Interpersonal communication is a point of struggle for many people. Let’s be real, dealing with people is never easy. Many times, taking a question at face value is not appropriate. It’s not that people are trying to be deceitful, it’s just that many people are afraid to come right out and ask something. Although this is an area in which I still struggle, my interpersonal skills have grown over the last few years. In Missions ministry, I deal with people from all over the world or people who are doing ministry all over the world. In Children’s ministry, I deal with kids, their parents, and the volunteers that make it happen. I deal with pastors, family members, and fellow graduate students. This is my life, I’m in the people business. I would like to share with you 3 things that will help you get to appropriately answer a question.
1. Begin with what or how
What happened? How did that happened? Why not why? Because it goes down the road of the blame game. Why did you do that? Why did they do that? Why did that happen? Why can be reserved for another time. It starts to assign blame and will probably not take you to the root of the problem. Save why for later and focus on what or how.
2. Your initial response should probably contain the word “I”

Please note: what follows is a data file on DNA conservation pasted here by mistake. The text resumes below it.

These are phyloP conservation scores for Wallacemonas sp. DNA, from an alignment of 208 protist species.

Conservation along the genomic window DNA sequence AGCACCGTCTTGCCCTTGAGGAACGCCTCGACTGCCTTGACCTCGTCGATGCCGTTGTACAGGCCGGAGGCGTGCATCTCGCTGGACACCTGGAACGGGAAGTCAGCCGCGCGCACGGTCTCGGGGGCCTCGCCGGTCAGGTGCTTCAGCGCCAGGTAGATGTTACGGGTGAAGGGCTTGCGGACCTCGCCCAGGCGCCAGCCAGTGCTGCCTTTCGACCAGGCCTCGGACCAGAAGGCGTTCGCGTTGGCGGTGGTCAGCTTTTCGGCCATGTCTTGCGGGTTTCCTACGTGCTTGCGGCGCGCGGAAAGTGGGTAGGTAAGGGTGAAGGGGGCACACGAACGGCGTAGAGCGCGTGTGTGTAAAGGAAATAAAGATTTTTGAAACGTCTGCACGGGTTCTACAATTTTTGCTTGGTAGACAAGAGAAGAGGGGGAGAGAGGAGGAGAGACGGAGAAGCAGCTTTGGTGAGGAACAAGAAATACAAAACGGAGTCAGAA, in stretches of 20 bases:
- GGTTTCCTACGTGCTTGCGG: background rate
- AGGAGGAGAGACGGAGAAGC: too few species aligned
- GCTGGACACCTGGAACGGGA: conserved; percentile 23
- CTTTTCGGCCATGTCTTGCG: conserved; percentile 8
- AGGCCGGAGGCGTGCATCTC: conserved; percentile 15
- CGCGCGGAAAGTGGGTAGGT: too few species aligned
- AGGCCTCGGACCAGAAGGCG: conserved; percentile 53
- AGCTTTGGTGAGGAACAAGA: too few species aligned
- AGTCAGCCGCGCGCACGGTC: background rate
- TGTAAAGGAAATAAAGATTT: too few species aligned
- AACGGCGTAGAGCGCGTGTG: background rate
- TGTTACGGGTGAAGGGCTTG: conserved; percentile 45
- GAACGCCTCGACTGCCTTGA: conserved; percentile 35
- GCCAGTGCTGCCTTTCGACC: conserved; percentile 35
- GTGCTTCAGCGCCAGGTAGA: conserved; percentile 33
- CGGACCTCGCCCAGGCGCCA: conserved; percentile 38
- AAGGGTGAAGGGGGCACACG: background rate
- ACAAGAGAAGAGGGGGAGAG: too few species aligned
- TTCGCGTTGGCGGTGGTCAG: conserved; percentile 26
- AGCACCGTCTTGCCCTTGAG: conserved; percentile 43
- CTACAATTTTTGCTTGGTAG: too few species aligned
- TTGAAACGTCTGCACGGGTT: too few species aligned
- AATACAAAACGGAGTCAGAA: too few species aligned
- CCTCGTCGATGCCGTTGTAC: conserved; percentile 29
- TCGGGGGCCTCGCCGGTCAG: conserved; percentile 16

I’m a doer, so my first response is usually something like, “How can I help?” It obviously depends on the question asked, but if you don’t want my help or my “expertise” then why are you even asking me anything at all?
3. Follow up
Sometimes people ask things they wouldn’t normally ask. It could be the heat of the moment or a momentary lapse in judgement. Follow up. Obviously this is not for questions like, “where did you get that ipad case?” no need to follow up on that! However, if someone in your team, irately, comes to you with a question like “Why would Carlitos(This is Miami!) move my equipment?” Then you should ask what happened, how can you help, and then follow up on that later on. It could be nothing, or you could diffuse a situation before it starts.
What are your strategies for dealing with questions?